I've also been surprised by how many younger (30s and 40s) people see themselves as Europeans first and foremost, rather than British or English or Welsh or whatever. There we are, trying to govern more locally, and they seem to be more than happy with the thought of all laws being handed down through a central European system.

soontobe Sun 09-Nov-14 18:28:49

I have always tried to vote for wat is best for the country. It was years before I realised that a lot of people voted what they thought was best for themselves.

I have been thinking about where I would move to.
I have several children, who are moving further and further afield. 2 now work in other countries.
I might try them first.

My other option, and this is a not thought through plan yet, is to stay in different countries for a variety of amounts of time.
Along the lines of 3 months in Spain, 3 months in.. etc.

soontobe Sun 09-Nov-14 18:32:49

Really janerowena?
I think it varies quite a lot according to which part of the country you are in. Where I live, I dont know anyone at all like this. Though the younger ones I know are in their 20s.
I have been shocked by just how many of them are living in a happy bubble, and have scant knowledge of any politics. And that includes bright people.
They are more than happy to carry on like this.
They seem to see all British Politics as much the same.
They ask what difference does it make to their personal lives, who is in power?

soontobe Sun 09-Nov-14 18:39:48

I have now read the link FlicketyB.
I had never thought in those terms before, but the link could be right.
That may well describe those in the 20s that I know.

If the link is true, I have been quite blind to it up to now.
I am unable to think through the long term consequences of it.
I suppose it allows more extreme groups to gain power in high places, right under our noses?

janerowena Mon 10-Nov-14 12:56:08

No, soontobe, not local. I was at a reunion dinner for people who had helped out in the Falklands after the war when I first noticed it, some Forces, some civilians, now living all over the world. People of that age pop abroad in the way that I used to pop over to France to do some shopping when I lived in Kent. The EU is often seen as the real boss.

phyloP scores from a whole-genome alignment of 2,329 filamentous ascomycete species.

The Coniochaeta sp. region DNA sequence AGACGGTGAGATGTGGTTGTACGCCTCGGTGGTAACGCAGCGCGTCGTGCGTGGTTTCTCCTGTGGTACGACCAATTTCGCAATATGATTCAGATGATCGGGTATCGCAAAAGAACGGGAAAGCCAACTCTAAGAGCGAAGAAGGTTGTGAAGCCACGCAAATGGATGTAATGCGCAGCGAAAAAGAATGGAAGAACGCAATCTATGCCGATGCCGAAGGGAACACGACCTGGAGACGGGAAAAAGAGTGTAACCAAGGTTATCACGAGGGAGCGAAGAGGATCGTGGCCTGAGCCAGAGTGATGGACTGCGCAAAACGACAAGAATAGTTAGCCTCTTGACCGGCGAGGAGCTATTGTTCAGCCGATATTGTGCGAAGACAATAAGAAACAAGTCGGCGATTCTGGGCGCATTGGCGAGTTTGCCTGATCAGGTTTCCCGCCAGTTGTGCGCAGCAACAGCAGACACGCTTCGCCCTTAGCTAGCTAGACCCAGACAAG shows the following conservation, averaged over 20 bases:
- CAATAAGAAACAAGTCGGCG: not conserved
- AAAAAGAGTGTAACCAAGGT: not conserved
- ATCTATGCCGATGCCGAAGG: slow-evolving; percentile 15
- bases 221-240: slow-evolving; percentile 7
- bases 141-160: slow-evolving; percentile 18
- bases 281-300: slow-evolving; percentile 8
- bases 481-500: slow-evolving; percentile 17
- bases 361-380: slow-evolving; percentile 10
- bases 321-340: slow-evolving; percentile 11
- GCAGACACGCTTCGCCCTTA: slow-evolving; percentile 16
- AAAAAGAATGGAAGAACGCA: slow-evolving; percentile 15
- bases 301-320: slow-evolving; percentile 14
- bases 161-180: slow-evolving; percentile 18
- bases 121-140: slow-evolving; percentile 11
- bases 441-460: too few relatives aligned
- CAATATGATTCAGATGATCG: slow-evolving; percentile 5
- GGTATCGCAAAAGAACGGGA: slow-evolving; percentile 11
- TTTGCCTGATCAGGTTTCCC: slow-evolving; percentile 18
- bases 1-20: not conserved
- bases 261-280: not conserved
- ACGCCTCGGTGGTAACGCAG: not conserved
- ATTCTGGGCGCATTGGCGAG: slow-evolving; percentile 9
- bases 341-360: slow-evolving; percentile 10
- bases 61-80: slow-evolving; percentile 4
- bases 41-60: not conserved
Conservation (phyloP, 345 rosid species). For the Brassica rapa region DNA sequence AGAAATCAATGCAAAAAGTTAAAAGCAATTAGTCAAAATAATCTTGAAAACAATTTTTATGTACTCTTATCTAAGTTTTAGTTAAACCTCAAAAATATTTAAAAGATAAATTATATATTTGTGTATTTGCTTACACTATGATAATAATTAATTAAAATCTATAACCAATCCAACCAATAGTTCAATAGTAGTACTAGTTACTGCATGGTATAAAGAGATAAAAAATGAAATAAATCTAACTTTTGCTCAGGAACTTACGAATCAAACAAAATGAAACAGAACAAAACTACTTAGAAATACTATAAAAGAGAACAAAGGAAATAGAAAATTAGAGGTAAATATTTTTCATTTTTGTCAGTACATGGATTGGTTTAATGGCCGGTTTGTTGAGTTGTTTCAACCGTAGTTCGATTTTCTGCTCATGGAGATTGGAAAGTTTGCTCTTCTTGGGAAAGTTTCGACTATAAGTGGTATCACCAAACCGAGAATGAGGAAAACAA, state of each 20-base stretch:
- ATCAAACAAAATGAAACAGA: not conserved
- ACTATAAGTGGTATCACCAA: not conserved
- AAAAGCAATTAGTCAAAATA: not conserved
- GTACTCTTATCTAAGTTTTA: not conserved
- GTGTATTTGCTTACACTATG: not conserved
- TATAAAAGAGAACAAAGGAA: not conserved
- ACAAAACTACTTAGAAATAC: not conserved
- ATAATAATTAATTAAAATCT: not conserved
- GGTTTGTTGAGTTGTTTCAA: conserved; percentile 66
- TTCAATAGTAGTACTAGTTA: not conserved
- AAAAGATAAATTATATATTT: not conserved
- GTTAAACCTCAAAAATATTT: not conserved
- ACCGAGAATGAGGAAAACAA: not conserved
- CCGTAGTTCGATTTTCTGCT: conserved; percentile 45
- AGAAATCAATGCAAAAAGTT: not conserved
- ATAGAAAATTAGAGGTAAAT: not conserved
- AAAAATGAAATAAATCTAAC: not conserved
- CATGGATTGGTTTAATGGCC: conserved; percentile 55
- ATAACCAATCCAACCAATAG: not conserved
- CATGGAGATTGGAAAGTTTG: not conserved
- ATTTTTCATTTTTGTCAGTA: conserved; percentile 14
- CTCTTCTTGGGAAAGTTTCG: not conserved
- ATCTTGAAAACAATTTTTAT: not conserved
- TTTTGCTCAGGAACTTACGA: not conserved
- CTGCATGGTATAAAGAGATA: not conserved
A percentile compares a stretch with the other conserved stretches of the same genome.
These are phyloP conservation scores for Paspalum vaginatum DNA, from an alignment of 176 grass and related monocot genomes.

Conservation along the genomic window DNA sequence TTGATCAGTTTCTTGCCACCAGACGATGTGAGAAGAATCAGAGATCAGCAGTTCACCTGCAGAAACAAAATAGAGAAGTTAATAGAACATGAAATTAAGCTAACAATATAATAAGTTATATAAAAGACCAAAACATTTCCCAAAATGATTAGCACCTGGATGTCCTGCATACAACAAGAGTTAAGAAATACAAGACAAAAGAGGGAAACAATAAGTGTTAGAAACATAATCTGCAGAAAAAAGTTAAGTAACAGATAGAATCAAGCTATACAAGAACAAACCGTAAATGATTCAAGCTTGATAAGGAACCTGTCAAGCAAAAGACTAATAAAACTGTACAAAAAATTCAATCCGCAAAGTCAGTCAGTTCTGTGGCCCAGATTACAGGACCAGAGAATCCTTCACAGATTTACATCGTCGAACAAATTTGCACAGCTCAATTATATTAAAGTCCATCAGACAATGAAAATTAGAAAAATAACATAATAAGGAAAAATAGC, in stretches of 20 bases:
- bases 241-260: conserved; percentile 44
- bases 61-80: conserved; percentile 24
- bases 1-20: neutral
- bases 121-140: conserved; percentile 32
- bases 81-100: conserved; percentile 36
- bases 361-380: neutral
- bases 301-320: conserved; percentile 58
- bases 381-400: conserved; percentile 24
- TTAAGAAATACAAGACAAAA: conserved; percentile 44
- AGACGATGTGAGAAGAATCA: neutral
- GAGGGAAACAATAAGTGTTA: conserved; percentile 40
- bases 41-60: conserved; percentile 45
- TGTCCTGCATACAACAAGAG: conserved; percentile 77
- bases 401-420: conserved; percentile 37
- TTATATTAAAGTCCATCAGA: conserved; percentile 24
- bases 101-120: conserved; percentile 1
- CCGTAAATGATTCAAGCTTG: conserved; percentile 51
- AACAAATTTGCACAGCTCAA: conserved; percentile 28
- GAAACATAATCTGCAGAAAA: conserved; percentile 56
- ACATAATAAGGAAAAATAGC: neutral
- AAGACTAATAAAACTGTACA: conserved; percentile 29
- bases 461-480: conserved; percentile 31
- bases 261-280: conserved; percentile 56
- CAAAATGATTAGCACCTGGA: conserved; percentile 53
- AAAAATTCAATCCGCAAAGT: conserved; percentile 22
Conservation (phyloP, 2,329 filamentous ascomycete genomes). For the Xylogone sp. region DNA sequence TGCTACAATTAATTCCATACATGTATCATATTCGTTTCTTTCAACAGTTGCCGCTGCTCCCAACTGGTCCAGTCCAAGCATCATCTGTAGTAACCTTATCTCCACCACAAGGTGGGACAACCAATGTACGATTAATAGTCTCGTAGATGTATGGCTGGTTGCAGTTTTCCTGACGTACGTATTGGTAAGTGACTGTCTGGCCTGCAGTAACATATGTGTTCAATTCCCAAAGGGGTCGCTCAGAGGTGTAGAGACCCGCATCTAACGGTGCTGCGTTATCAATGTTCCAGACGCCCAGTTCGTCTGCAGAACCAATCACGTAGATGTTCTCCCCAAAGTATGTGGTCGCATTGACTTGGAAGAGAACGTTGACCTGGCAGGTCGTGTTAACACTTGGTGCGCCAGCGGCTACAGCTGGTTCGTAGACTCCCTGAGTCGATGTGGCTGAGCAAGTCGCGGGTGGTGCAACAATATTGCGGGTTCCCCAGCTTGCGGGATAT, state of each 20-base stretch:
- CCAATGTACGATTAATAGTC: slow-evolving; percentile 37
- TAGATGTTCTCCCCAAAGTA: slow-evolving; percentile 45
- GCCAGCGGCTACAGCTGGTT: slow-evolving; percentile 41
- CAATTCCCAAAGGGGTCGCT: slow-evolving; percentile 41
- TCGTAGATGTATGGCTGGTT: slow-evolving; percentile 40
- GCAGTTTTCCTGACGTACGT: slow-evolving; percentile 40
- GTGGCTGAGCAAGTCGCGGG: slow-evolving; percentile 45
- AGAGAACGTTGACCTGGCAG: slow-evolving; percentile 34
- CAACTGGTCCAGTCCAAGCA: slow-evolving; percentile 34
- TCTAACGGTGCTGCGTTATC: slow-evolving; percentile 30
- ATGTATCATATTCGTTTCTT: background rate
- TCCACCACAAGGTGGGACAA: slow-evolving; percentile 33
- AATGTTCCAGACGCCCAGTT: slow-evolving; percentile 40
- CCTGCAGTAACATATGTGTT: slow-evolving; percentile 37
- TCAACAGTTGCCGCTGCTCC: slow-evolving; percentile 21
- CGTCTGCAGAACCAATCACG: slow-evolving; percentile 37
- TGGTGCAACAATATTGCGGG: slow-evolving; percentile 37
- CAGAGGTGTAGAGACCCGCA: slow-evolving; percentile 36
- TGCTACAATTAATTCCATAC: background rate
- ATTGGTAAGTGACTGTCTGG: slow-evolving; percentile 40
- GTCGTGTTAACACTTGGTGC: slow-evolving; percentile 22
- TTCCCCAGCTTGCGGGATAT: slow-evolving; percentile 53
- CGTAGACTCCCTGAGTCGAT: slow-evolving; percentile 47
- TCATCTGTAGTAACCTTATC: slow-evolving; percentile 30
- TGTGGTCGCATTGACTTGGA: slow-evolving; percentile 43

soontobe Mon 10-Nov-14 13:28:53

I should imagine that people who are frequently abroad, and those in the SE may well think that way.

Granny23 Mon 10-Nov-14 13:56:39

I think there is a huge discrepancy between the democracy of a small group where everyone participates and a nationwide vote. If you consider a small committee - say a playgroup or golf club - where every member of the committee is present to hear and contribute to the debate and also an active member of the group concerned and therefore will be directly affected by the decisions made, then you have a close approximation of a democracy. [although I am sure we all know committees where a power crazed individual steam rollers through their own opinions]. If you consider a General Election OTOH there will be voters who have not debated nor even listened to the arguments, who will vote as they have always done, those who are deliberately making a protest vote, those voting tactically to keep someone out rather than positively to get someone in and many other permutations. Many will not vote because no candidate represents their views/interests, or simply because they couldn't care less. It is impossible to equate a FPTP system with democracy it is designed to ensure that the only choice will be between the two biggest parties.

The 'will of the majority' is constantly changing as evidenced by opinion polls, e.g in the Scottish referendum all the polls showed YES ahead a week before the vote, accurately predicted a NO vote on the day and now show YES ahead again. So a vote may reflect the will of the people on the day it is held but opinions can rapidly change if the new government fails to deliver or reneges on its manifesto promises. However we are stuck with them for 5 years.

We have a form of PR for Scottish (and Welsh?) Parliament elections and Local Authority elections and these systems do seem to reflect the voters choices more equitably and give a reasonable chance to smaller parties and Independents.

rosesarered Mon 10-Nov-14 14:50:47

No, the majority of people are not always right, it just means that more people feel that way [whatever the issue.] I wonder if there was a referendum to bring back hanging, or bear baiting just how many people would be up for it?We pay our politicians to get the right decisions.